On the day after Christmas, Boxing Day in some countries, I wanted to leave out all the clutter and mess to remember the pleasure we had.
Then, taking an idea from another sketcher, I decided to collect some of the memories in a sketchbook. I used the Sennelier accordion book from the Urban Sketching Symposium. Next month, I'm going to take an online lettering class, so I've started adding some text. This way, I can see the before and after results.
I want to remember some things for next Christmas, so some of those notes are in there, too...
and I want to be sure to thank friends for gifts we've been given...
There's a lot to remember about this Christmas, but here's a start.
It was such a pleasure to be out with the Urban Sketchers of Portland today... such a lovely group of people who inspire me, challenge me, and encourage me. It was a gift to spend the day in friendship, sketching, laughing, talking, and sharing.
I know this hot chocolate is delicious because it's from a wonderful restaurant in NYC and because I had a sample at Sur la Table yesterday. I bought this intending to give it as a gift, but it is very, very tempting to crack it open.
Funny how after I'm finished, then I can see the mistakes. (The back of the mouth of the cup is too wide and crooked.) I could blame it on the potter, but that wouldn't be fair, because it's really quite perfectly formed.
Having noticed that the cylindrical shapes that I draw seem to be too rounded, especially at the base, I decided to do some serious perspective study today to figure out what actually is happening when a circle is drawn in perspective. I decided to draw some glassware that I could see through, and the wine and cocktail glasses fit the bill: red, white, champagne flute, a martini glass, and a rectangular bottle for contrast. When I got down a tray for carrying them all upstairs to my desk, I noticed a dishtowel with a grid of squares. Perfect!
I decided to simplify things by using one-point perspective. I set up a grid on my paper, complete with horizon line, vanishing point, and stationary point (at least two times as far away as the outer limit of the sketch from the vp) so that I could determine the depth of the square grid. Then I started drawing the bases of the glasses on the grid. I still need some work here, but now I know what to study next.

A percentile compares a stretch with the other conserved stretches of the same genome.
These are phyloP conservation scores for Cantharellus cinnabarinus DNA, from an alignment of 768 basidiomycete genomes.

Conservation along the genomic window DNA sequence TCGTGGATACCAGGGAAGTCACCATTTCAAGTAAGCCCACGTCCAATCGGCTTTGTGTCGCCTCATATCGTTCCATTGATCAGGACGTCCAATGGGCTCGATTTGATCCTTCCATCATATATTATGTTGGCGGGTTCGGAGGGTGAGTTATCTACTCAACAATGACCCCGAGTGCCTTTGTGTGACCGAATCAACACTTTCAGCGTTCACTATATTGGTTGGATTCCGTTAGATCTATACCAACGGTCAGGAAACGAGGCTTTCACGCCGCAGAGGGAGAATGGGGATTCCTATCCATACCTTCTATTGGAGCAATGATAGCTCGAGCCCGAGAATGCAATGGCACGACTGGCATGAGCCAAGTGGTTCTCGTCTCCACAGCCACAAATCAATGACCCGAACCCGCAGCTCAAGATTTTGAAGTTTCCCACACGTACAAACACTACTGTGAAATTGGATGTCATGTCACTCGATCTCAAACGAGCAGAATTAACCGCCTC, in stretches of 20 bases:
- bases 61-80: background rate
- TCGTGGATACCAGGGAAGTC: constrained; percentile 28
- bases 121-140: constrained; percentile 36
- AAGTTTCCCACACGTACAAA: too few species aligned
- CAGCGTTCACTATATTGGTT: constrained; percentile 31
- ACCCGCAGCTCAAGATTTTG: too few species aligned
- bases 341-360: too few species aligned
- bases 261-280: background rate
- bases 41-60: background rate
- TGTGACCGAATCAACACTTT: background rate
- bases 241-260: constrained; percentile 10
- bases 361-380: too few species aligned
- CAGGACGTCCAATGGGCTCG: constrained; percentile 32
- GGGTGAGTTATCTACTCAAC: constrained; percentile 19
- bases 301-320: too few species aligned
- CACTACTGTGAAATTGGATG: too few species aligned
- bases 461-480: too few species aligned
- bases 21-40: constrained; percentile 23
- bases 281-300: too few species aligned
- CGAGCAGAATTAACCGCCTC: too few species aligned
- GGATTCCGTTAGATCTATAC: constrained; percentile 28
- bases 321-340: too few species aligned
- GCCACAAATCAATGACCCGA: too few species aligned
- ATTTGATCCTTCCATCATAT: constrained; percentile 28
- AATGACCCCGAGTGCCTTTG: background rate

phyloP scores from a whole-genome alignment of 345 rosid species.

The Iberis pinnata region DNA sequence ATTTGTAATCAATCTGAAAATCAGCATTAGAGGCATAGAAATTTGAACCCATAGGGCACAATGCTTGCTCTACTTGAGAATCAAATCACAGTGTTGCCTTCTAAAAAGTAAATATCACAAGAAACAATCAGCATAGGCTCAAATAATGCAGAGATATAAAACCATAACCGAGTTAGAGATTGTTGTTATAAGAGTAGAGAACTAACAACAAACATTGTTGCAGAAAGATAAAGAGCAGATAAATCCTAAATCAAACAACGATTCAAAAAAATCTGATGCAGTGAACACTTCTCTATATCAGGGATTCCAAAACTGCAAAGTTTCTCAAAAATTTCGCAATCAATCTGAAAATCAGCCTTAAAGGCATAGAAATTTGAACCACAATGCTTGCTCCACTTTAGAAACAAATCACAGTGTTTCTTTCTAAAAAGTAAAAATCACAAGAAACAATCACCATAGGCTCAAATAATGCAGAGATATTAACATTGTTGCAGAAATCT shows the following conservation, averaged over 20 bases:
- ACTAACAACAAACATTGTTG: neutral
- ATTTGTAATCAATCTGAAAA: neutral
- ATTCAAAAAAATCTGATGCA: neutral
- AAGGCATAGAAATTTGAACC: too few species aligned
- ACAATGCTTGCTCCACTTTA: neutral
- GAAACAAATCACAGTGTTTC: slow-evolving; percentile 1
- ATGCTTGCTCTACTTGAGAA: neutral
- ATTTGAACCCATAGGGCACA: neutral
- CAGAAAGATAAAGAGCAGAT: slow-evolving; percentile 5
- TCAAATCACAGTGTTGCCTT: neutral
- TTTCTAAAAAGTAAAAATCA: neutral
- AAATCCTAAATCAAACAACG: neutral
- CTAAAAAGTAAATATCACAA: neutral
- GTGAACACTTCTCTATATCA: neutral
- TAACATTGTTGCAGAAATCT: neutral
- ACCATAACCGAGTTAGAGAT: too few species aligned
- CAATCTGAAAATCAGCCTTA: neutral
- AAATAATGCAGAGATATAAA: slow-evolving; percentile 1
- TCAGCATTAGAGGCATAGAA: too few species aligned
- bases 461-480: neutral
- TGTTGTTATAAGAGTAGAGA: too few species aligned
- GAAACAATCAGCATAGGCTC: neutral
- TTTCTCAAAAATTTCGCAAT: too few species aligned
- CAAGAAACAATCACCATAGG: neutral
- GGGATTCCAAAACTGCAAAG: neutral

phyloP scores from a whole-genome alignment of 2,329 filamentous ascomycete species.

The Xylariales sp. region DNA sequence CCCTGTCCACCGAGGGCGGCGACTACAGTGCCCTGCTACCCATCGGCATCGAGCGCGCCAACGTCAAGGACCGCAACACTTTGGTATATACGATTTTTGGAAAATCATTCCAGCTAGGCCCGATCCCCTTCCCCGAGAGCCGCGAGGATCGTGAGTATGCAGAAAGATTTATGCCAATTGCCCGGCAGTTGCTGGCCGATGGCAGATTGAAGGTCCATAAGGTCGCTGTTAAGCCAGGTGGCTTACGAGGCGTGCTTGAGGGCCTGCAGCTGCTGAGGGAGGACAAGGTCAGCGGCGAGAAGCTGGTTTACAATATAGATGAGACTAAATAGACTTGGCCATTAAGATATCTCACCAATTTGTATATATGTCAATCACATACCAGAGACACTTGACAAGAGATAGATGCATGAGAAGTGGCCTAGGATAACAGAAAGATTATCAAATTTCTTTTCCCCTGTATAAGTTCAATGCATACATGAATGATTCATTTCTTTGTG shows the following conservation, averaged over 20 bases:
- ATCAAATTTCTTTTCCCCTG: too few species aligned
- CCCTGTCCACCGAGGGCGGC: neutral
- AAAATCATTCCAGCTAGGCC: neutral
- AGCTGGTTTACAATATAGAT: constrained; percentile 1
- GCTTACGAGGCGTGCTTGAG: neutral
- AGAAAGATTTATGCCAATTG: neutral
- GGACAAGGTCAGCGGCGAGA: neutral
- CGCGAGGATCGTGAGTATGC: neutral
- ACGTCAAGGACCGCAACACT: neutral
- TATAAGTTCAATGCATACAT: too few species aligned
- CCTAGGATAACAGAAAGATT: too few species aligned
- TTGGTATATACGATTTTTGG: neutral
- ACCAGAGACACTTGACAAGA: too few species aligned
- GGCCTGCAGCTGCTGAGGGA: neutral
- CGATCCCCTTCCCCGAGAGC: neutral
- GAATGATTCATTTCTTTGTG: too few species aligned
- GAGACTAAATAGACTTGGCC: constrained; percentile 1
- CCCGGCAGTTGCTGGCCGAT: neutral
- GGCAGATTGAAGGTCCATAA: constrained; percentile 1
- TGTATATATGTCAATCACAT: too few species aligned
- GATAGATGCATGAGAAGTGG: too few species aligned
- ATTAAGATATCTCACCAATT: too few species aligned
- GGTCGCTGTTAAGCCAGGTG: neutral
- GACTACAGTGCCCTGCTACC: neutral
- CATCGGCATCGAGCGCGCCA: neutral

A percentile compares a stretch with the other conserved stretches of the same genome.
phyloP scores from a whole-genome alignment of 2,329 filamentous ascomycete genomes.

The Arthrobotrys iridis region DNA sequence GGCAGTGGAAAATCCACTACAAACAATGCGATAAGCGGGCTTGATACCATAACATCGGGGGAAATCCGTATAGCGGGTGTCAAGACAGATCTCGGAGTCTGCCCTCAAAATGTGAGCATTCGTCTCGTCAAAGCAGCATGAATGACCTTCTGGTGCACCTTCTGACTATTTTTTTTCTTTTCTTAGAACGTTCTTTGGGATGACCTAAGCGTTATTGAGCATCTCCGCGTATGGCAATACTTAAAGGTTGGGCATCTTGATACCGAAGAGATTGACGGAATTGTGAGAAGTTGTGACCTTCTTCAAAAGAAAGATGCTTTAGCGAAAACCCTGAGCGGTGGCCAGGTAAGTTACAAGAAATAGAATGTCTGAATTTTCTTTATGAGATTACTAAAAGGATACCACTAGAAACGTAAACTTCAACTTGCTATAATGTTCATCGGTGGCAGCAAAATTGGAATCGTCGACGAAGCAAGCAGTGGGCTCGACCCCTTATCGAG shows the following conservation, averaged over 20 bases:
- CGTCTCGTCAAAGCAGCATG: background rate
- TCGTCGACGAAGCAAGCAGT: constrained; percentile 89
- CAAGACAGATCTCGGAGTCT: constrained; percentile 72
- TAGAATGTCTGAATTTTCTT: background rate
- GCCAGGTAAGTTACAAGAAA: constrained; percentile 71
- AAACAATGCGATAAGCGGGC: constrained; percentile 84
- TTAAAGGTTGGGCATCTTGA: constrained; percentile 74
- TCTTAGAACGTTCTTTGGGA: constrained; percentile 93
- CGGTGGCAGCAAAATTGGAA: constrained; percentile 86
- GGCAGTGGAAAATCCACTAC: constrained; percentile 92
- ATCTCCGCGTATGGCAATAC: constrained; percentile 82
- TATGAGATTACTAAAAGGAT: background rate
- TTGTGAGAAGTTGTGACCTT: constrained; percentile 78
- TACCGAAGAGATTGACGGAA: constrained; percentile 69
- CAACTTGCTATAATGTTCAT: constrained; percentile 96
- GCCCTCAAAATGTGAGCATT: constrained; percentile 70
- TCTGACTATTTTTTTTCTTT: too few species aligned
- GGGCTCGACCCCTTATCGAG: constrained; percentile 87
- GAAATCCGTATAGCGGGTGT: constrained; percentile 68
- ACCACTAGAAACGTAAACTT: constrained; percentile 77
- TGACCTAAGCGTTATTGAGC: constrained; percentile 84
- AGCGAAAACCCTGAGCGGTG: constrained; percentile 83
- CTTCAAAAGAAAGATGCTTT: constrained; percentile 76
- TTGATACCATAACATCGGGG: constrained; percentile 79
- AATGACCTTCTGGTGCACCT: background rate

I just eyeballed the tops of the glasses and their curves. That will be study for another day.
After all this thinking and staring at empty glasses, I felt the urge for a little reward. Cheers!
p.s. If anyone has suggestions for simply drawing glasses that look accurate, I'm eager to know them!
Today I practiced making ellipses by drawing them on the faces of cubes drawn in various positions. Those are the shadows that are coming through the paper in this sketch. Drawing ellipses is kind of like practicing scales. Hopefully, it will pay off one day.
Here's a color version...
By the way, if you go to Paris, be sure to bring back a periwinkle ceramic yogurt cup. The yogurt is delicious and you and your friends will find many uses for the resulting cup.
Well, that was a month and I managed to sketch every day. There were a few days when it seemed like a chore, but most days it really wasn't too difficult. Today, I hadn't even thought about this being the last day until I had made two sketches.
It has helped when I don't worry too much about the quality of what gets posted. Today's sketch, is an example of that. We were downtown for browsing and lunch, and we had a great parking spot at the end of a block, looking directly at the corner of the library with a gorgeous red-leafed maple tree. (Actually, it was the second parking because my husband was nice enough to move the car from one that wasn't quite this good.) I got back to the car half an hour before the meter expired and did this loose and somewhat messy sketch. I always have a sketchbook and pen with me and today I had tossed the watercolors in my purse, just in case an opportunity arose.
When I've sketched each day, it seems like I find more opportunities for sketching. I often start noticing things in the morning that I might want to sketch during the day. This challenge seems to have led to more inspiration. I seem to see more things that look interesting, potentially sketchable, or just delightful. Since that's part of why I sketch anyway (to notice and appreciate things) I think I'll continue with this practice--at least until I don't. Being a retiree, I don't like having lots of rules, so I'll keep with this until it isn't fun or rewarding in some way and right now, that's hard to imagine.
I found this interesting quote on NPR's site. JS Bach was quite the guy with a simile.